Special considerations on the management of Latino patients with type 2 diabetes mellitus

Curr Med Res Opin. 2011 May;27(5):969-79. doi: 10.1185/03007995.2011.563505. Epub 2011 Mar 8.

Abstract

Background: Latinos are the largest minority population in the United States, and are characterized by higher rates of obesity and diabetes compared to Whites. The prevalence of diagnosed diabetes in Latinos is two-fold higher than in Caucasians, and Latinos suffer from higher rates of diabetic complications and mortality. As the diabetes epidemic continues to expand and exert greater socioeconomic strain on national healthcare systems, the success of global and national healthcare initiatives for diabetes prevention and improvement of care will depend upon strategies targeted specifically toward this population. Essential to such strategies is an understanding of success factors unique to the Latino population for diabetes prevention and achievement of optimal treatment outcomes.

Methods: A PubMed search was conducted for literature describing type 2 diabetes and its complications in Latinos. Specifically, we sought data describing epidemiology, disparities, management considerations, and success factors in this population.

Results: The title search yielded more than 2000 articles, 80 of which were deemed directly relevant to this review. The inherent limitations of this subjective selection process are acknowledged.

Conclusions: A number of studies have highlighted various ethnic disparities in Latinos with diabetes including higher HbA1c levels, greater rates of obesity and metabolic syndrome, and a larger proportion of individuals with inadequate access to care. While relatively fewer studies describe success factors for redressing cultural disparities in diabetes, the current body of literature supports primary care strategies aimed at effective provider-patient relationships and culturally tailored education and lifestyle modification regimens. Further research demonstrating effective, culturally tailored practices that are suitable to the primary care setting would be of value to providers treating Latinos with diabetes.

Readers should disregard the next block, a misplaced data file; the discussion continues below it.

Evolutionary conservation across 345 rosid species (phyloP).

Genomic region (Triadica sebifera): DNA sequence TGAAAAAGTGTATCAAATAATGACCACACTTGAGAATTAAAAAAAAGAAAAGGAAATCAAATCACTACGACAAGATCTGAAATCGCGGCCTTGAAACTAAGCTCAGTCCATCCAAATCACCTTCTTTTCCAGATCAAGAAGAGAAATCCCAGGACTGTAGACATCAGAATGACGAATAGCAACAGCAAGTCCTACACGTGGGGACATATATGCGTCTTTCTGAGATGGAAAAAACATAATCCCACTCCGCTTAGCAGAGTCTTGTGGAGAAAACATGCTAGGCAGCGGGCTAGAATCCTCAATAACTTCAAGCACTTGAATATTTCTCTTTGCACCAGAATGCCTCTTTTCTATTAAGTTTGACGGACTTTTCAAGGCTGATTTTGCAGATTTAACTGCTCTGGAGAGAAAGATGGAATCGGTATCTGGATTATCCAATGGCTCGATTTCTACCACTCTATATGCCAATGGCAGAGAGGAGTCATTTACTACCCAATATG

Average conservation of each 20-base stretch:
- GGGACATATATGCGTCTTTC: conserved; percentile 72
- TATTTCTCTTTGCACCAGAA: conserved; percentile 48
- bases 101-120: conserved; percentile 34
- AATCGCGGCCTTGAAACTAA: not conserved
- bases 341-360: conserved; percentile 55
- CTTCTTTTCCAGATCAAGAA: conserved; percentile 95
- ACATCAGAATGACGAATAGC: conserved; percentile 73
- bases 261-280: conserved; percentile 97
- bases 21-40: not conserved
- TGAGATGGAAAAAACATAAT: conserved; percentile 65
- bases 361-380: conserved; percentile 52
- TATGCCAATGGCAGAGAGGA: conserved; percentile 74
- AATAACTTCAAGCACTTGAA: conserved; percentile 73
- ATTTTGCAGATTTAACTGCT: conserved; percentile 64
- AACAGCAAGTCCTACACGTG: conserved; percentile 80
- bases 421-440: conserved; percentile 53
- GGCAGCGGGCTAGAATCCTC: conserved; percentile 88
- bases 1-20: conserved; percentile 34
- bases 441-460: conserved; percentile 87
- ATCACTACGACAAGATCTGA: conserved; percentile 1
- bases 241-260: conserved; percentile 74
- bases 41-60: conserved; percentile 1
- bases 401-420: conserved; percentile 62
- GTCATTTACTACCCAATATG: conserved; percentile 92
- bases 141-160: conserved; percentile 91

Publication types

  • Comparative Study
  • Research Support, Non-U.S. Gov't
  • Review

MeSH terms

  • Diabetes Mellitus, Type 2* / blood
  • Diabetes Mellitus, Type 2* / ethnology
  • Diabetes Mellitus, Type 2* / mortality
  • Diabetes Mellitus, Type 2* / therapy
  • European Continental Ancestry Group
  • Female
  • Glycated Hemoglobin A / analysis
  • Glycated Hemoglobin A / metabolism
  • Hispanic Americans
  • Humans
  • Male
  • National Health Programs
  • Primary Health Care
  • PubMed
  • Socioeconomic Factors
  • United States / epidemiology

Substances

  • Glycated Hemoglobin A
  • hemoglobin A1c protein, human